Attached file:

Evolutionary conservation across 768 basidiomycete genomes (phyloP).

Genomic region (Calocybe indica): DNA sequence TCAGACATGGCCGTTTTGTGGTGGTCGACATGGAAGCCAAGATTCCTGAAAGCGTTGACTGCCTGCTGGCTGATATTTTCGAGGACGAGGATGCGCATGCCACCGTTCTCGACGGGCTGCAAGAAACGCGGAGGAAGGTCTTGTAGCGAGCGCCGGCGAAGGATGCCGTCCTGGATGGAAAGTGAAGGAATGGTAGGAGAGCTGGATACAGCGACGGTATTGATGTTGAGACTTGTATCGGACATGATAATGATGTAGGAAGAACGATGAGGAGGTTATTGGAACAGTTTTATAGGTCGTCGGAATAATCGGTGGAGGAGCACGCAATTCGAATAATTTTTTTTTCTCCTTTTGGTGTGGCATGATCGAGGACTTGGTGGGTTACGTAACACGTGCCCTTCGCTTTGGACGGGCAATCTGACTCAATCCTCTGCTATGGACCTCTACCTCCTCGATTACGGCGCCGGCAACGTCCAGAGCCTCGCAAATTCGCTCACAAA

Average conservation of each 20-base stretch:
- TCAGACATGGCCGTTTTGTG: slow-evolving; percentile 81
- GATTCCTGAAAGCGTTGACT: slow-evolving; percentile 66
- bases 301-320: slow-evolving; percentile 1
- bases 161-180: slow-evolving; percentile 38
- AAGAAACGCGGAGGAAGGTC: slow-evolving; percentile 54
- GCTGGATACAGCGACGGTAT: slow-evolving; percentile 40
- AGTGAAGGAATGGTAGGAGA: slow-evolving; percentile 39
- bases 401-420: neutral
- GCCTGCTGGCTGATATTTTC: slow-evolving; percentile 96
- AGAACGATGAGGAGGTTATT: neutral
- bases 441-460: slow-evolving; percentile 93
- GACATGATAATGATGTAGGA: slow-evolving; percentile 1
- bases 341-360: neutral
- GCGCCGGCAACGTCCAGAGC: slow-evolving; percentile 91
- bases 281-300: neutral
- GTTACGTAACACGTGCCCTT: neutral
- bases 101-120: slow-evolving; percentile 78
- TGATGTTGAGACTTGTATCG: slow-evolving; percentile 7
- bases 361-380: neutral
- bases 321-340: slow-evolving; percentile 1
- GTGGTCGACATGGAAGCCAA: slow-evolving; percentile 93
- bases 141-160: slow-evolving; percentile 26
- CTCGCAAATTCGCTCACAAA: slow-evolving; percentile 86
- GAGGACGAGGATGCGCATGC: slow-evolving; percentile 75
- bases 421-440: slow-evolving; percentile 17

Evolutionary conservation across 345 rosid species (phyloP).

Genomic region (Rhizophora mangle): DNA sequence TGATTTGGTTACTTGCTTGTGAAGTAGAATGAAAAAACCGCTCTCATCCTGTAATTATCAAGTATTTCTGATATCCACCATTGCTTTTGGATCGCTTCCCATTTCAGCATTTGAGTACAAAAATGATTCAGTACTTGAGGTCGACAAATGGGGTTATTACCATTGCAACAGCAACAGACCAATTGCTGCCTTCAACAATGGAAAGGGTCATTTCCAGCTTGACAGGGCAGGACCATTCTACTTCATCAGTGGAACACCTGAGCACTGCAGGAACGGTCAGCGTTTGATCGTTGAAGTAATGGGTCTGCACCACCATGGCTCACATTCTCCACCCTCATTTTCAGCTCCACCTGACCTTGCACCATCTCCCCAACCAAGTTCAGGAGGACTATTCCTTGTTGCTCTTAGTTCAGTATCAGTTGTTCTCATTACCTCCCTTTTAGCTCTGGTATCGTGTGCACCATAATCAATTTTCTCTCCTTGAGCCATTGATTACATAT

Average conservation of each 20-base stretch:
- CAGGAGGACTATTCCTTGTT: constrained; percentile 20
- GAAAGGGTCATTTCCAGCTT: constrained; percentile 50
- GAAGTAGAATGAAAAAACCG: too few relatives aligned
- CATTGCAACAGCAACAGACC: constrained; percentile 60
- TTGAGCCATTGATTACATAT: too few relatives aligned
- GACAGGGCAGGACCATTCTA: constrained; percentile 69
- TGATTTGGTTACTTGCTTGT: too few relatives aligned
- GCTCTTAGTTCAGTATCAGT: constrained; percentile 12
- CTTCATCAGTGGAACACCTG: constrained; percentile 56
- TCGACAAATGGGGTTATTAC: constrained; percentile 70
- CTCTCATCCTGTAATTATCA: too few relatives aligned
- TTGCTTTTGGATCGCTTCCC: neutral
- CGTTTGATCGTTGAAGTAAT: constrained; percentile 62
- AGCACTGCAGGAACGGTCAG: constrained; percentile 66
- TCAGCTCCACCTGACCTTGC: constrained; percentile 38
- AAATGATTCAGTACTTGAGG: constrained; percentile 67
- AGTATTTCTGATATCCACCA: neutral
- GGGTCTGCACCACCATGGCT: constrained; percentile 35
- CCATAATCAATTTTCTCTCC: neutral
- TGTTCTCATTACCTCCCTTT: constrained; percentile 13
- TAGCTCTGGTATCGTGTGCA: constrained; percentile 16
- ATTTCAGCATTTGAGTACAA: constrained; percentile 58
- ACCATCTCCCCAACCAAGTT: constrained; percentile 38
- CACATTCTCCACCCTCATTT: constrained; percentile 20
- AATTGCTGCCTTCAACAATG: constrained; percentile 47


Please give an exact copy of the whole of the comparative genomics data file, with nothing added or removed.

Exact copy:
Evolutionary conservation across 768 basidiomycete genomes (phyloP).

Genomic region (Calocybe indica): DNA sequence TCAGACATGGCCGTTTTGTGGTGGTCGACATGGAAGCCAAGATTCCTGAAAGCGTTGACTGCCTGCTGGCTGATATTTTCGAGGACGAGGATGCGCATGCCACCGTTCTCGACGGGCTGCAAGAAACGCGGAGGAAGGTCTTGTAGCGAGCGCCGGCGAAGGATGCCGTCCTGGATGGAAAGTGAAGGAATGGTAGGAGAGCTGGATACAGCGACGGTATTGATGTTGAGACTTGTATCGGACATGATAATGATGTAGGAAGAACGATGAGGAGGTTATTGGAACAGTTTTATAGGTCGTCGGAATAATCGGTGGAGGAGCACGCAATTCGAATAATTTTTTTTTCTCCTTTTGGTGTGGCATGATCGAGGACTTGGTGGGTTACGTAACACGTGCCCTTCGCTTTGGACGGGCAATCTGACTCAATCCTCTGCTATGGACCTCTACCTCCTCGATTACGGCGCCGGCAACGTCCAGAGCCTCGCAAATTCGCTCACAAA

Average conservation of each 20-base stretch:
- TCAGACATGGCCGTTTTGTG: slow-evolving; percentile 81
- GATTCCTGAAAGCGTTGACT: slow-evolving; percentile 66
- bases 301-320: slow-evolving; percentile 1
- bases 161-180: slow-evolving; percentile 38
- AAGAAACGCGGAGGAAGGTC: slow-evolving; percentile 54
- GCTGGATACAGCGACGGTAT: slow-evolving; percentile 40
- AGTGAAGGAATGGTAGGAGA: slow-evolving; percentile 39
- bases 401-420: neutral
- GCCTGCTGGCTGATATTTTC: slow-evolving; percentile 96
- AGAACGATGAGGAGGTTATT: neutral
- bases 441-460: slow-evolving; percentile 93
- GACATGATAATGATGTAGGA: slow-evolving; percentile 1
- bases 341-360: neutral
- GCGCCGGCAACGTCCAGAGC: slow-evolving; percentile 91
- bases 281-300: neutral
- GTTACGTAACACGTGCCCTT: neutral
- bases 101-120: slow-evolving; percentile 78
- TGATGTTGAGACTTGTATCG: slow-evolving; percentile 7
- bases 361-380: neutral
- bases 321-340: slow-evolving; percentile 1
- GTGGTCGACATGGAAGCCAA: slow-evolving; percentile 93
- bases 141-160: slow-evolving; percentile 26
- CTCGCAAATTCGCTCACAAA: slow-evolving; percentile 86
- GAGGACGAGGATGCGCATGC: slow-evolving; percentile 75
- bases 421-440: slow-evolving; percentile 17

Evolutionary conservation across 345 rosid species (phyloP).

Genomic region (Rhizophora mangle): DNA sequence TGATTTGGTTACTTGCTTGTGAAGTAGAATGAAAAAACCGCTCTCATCCTGTAATTATCAAGTATTTCTGATATCCACCATTGCTTTTGGATCGCTTCCCATTTCAGCATTTGAGTACAAAAATGATTCAGTACTTGAGGTCGACAAATGGGGTTATTACCATTGCAACAGCAACAGACCAATTGCTGCCTTCAACAATGGAAAGGGTCATTTCCAGCTTGACAGGGCAGGACCATTCTACTTCATCAGTGGAACACCTGAGCACTGCAGGAACGGTCAGCGTTTGATCGTTGAAGTAATGGGTCTGCACCACCATGGCTCACATTCTCCACCCTCATTTTCAGCTCCACCTGACCTTGCACCATCTCCCCAACCAAGTTCAGGAGGACTATTCCTTGTTGCTCTTAGTTCAGTATCAGTTGTTCTCATTACCTCCCTTTTAGCTCTGGTATCGTGTGCACCATAATCAATTTTCTCTCCTTGAGCCATTGATTACATAT

Average conservation of each 20-base stretch:
- CAGGAGGACTATTCCTTGTT: constrained; percentile 20
- GAAAGGGTCATTTCCAGCTT: constrained; percentile 50
- GAAGTAGAATGAAAAAACCG: too few relatives aligned
- CATTGCAACAGCAACAGACC: constrained; percentile 60
- TTGAGCCATTGATTACATAT: too few relatives aligned
- GACAGGGCAGGACCATTCTA: constrained; percentile 69
- TGATTTGGTTACTTGCTTGT: too few relatives aligned
- GCTCTTAGTTCAGTATCAGT: constrained; percentile 12
- CTTCATCAGTGGAACACCTG: constrained; percentile 56
- TCGACAAATGGGGTTATTAC: constrained; percentile 70
- CTCTCATCCTGTAATTATCA: too few relatives aligned
- TTGCTTTTGGATCGCTTCCC: neutral
- CGTTTGATCGTTGAAGTAAT: constrained; percentile 62
- AGCACTGCAGGAACGGTCAG: constrained; percentile 66
- TCAGCTCCACCTGACCTTGC: constrained; percentile 38
- AAATGATTCAGTACTTGAGG: constrained; percentile 67
- AGTATTTCTGATATCCACCA: neutral
- GGGTCTGCACCACCATGGCT: constrained; percentile 35
- CCATAATCAATTTTCTCTCC: neutral
- TGTTCTCATTACCTCCCTTT: constrained; percentile 13
- TAGCTCTGGTATCGTGTGCA: constrained; percentile 16
- ATTTCAGCATTTGAGTACAA: constrained; percentile 58
- ACCATCTCCCCAACCAAGTT: constrained; percentile 38
- CACATTCTCCACCCTCATTT: constrained; percentile 20
- AATTGCTGCCTTCAACAATG: constrained; percentile 47